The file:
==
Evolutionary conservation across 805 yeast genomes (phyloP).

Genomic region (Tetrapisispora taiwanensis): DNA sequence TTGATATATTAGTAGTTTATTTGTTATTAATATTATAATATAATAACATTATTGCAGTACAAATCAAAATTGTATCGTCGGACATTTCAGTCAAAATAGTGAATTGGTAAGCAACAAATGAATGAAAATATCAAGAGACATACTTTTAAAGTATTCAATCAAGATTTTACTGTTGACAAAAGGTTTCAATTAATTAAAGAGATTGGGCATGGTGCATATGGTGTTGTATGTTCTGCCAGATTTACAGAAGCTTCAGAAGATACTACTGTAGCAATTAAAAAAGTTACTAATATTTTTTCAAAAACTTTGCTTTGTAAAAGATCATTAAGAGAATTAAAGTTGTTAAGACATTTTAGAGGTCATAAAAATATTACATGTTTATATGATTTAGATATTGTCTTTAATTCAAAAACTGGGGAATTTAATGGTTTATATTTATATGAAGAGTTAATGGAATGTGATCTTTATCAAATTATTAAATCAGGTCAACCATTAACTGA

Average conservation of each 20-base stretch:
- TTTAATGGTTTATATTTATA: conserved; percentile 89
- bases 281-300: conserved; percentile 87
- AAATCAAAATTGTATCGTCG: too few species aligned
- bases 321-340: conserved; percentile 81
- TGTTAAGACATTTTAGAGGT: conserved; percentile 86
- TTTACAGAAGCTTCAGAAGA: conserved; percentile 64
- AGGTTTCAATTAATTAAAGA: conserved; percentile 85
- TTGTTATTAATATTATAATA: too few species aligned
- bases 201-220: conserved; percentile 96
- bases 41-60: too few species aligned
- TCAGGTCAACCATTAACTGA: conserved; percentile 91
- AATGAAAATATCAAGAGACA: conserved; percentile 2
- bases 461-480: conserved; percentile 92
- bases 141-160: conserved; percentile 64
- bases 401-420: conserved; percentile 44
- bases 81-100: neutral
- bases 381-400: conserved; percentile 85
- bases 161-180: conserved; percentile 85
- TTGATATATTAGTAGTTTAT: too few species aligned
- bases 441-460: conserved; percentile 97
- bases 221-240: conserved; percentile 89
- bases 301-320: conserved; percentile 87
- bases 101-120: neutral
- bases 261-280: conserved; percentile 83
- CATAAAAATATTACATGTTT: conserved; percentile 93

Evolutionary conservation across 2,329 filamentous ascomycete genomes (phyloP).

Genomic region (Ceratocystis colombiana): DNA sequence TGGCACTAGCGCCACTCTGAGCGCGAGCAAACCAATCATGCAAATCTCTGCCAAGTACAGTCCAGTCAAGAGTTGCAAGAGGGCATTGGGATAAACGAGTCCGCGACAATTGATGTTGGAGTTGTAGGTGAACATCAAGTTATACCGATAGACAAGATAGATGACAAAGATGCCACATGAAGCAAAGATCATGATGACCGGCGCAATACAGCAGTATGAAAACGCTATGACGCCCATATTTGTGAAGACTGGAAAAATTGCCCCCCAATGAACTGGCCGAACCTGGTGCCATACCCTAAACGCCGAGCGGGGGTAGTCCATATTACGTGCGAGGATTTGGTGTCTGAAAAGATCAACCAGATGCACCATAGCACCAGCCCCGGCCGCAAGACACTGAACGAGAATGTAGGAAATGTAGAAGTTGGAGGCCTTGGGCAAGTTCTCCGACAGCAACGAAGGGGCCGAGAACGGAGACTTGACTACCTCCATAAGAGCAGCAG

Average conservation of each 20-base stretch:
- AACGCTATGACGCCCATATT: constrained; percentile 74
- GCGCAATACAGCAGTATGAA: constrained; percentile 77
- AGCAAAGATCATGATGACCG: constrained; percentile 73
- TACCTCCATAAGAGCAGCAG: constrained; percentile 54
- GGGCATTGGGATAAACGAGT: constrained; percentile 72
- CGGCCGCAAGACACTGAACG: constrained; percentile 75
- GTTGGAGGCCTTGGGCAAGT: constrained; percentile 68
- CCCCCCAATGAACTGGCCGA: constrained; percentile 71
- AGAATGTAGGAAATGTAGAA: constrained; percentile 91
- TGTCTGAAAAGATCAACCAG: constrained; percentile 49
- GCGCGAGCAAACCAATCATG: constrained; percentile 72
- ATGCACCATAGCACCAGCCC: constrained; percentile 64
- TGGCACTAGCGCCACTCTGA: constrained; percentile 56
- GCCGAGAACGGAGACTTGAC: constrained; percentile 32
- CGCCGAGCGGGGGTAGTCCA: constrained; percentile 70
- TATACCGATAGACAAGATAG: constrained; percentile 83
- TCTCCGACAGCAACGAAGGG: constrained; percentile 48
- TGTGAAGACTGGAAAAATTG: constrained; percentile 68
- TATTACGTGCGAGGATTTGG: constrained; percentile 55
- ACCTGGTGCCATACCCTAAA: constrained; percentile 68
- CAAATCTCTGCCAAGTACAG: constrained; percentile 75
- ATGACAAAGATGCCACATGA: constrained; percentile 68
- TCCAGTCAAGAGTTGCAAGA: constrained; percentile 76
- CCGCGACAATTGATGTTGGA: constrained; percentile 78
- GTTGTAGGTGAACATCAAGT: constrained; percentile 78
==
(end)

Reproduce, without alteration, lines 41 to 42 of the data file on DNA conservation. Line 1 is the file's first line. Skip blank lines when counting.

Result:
- TGTCTGAAAAGATCAACCAG: constrained; percentile 49
- GCGCGAGCAAACCAATCATG: constrained; percentile 72